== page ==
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Title: Lipid-based formulations for oral administration of
poorly water-soluble drugs
Author: Huiling Mu Ren´e Holm Anette M¨ullertz

IJP 13234

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International Journal of Pharmaceutics

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Please cite this article as: Mu, H., Holm, R., M¨ullertz, A., Lipid-based formulations
for oral administration of poorly water-soluble drugs, International Journal of
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Lipid-based formulations for oral administration of poorly water-soluble drugs




Huiling Mu a*, René Holma,b, and Anette Müllertza,c

Department of Pharmacy, Faculty of Health and Medical Sciences, University of Copenhagen,

Biologics and Pharmaceutical Science, H.Lundbeck A/S, Ottiliavej 9, DK-2500 Valby,





Bioneer:FARMA, Danish Drug Development Center, Department of Pharmacy, Faculty of




Universitetsparken 2, DK-2100 Copenhagen, Denmark.

Health and Medical Sciences, University of Copenhagen, Universitetsparken 2, DK-2100






Copenhagen, Denmark.

*Correspondence: Dr. H. Mu, Department of Pharmacy, Faculty of Health and Medical Sciences,

University of Copenhagen, Universitetsparken 2, DK-2100 Copenhagen, Denmark. E-mail:

Page 1 of 45

Lipid-based drug delivery systems have shown great potentials in oral delivery of poorly water25

soluble drugs, primarily for lipophilic drugs, with several successfully marketed products. Pre-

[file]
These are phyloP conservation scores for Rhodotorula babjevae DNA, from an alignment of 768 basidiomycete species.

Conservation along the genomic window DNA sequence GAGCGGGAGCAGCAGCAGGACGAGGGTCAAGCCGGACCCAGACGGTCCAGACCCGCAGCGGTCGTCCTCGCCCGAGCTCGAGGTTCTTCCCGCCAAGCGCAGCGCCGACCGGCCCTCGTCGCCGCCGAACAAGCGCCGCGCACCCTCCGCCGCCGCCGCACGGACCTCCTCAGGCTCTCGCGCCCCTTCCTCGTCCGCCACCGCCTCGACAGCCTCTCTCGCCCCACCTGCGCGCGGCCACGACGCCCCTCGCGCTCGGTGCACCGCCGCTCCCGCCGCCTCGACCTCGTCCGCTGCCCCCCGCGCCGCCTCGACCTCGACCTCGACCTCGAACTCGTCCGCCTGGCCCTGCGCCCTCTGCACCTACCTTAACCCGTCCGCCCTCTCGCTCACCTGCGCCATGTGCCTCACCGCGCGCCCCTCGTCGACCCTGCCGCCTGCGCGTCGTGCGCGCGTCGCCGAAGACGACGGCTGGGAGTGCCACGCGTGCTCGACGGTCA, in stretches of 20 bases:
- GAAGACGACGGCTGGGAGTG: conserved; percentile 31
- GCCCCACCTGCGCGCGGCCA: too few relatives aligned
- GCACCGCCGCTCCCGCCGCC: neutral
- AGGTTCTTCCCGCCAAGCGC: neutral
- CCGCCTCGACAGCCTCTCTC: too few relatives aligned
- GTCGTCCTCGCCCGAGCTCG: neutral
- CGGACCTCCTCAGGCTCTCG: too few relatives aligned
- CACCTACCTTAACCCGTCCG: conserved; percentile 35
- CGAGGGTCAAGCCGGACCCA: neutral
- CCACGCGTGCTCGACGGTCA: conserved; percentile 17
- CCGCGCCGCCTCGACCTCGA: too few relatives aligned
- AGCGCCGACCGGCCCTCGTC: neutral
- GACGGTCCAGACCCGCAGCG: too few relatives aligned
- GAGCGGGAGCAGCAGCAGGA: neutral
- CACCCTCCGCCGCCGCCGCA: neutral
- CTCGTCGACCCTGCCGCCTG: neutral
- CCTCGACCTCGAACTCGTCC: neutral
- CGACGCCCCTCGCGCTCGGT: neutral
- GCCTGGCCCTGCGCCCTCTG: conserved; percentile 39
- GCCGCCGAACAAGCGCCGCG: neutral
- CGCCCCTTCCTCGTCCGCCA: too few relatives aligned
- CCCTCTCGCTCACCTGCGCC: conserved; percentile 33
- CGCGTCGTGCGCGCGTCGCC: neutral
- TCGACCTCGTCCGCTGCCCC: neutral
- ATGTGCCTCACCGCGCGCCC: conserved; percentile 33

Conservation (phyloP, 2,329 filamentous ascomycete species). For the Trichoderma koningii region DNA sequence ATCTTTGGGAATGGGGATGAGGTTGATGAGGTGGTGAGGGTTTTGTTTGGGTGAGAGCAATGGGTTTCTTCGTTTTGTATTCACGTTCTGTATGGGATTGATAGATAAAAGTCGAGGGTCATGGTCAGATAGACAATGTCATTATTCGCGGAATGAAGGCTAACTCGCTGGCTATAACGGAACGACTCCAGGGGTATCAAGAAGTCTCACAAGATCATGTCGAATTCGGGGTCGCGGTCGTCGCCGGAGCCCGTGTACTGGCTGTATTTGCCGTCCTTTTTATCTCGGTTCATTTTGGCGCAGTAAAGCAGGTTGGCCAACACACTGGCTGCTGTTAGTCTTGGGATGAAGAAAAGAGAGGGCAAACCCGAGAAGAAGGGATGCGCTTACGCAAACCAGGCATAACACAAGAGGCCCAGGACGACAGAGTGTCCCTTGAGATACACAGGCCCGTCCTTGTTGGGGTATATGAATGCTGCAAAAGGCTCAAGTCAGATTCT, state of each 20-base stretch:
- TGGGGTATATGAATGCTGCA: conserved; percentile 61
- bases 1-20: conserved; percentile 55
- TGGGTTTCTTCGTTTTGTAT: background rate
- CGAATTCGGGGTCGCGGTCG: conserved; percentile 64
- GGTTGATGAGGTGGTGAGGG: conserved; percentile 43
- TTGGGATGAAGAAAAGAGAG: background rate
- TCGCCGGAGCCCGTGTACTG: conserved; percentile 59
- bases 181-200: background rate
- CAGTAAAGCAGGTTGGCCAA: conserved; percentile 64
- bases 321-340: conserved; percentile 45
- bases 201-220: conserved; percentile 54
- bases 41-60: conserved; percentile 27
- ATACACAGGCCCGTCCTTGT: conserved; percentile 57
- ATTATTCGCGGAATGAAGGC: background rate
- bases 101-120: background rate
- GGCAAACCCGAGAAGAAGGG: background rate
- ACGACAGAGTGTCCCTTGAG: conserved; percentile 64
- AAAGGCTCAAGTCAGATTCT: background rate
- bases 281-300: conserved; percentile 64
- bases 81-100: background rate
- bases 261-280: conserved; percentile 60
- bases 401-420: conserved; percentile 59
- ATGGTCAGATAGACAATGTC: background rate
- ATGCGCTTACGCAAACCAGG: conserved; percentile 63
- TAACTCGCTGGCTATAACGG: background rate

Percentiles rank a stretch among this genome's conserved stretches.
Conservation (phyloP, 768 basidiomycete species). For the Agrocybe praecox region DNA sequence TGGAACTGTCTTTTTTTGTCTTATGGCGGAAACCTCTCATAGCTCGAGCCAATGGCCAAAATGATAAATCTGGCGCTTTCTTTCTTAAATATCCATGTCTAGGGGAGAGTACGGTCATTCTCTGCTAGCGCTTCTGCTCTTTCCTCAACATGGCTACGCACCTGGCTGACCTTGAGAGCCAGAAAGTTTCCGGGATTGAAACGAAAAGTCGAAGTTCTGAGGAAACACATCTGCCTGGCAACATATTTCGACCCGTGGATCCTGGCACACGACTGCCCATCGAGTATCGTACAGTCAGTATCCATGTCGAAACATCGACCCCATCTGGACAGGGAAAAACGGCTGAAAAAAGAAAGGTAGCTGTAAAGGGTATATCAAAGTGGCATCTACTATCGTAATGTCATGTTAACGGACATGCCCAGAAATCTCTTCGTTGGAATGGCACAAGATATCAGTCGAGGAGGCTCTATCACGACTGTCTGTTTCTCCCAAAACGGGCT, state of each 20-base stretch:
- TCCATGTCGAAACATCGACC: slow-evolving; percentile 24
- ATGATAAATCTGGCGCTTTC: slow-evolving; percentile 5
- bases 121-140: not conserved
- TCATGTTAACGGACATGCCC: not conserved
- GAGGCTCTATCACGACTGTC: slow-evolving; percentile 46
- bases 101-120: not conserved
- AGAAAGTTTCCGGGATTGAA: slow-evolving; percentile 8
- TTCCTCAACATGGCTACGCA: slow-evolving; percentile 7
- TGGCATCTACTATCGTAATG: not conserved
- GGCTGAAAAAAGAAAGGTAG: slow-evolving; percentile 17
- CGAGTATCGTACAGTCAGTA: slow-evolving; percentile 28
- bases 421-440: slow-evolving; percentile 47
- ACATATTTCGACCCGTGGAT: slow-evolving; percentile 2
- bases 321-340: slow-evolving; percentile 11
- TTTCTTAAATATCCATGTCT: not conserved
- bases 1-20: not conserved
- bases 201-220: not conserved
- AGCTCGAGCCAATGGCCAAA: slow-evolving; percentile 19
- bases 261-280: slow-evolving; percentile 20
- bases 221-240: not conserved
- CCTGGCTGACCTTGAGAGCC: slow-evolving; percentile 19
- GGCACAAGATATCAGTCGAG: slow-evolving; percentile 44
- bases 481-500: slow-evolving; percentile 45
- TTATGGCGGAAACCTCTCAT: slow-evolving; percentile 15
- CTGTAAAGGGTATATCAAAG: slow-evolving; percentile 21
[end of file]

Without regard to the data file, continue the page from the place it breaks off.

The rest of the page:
dissolving drugs in lipids, surfactants, or mixtures of lipids and surfactants omits the

dissolving/dissolution step, which is a potential rate limiting factor for oral absorption of poorly


water-soluble drugs. Lipids not only vary in structures and physiochemical properties, but also in



their digestibility and absorption pathway; therefore selection of lipid excipients and dosage form
has a pronounced effect on the biopharmaceutical aspects of drug absorption and distribution


both in vitro and in vivo. The aim of this review is to provide an overview of the different lipidbased dosage forms from a biopharmaceutical point of view and to describe effects of lipid


Key words: Lipids, lipid-based drug delivery systems, lipid digestion, lymphatic transport, in
vitro lipolysis, poorly water-soluble drug





dosage forms and lipid excipients on drug solubility, absorption and distribution.

Page 2 of 45

1. Introduction
Oral drug administration is desirable due to good patient convenience and consequently better
compliance. To be absorbed from the gastrointestinal (GI) tract, a drug needs to be dissolved in
the GI fluids; this is a problem for the increasing number of poorly water-soluble drug candidates



that are in development in the pharmaceutical industry. However, it seems that a high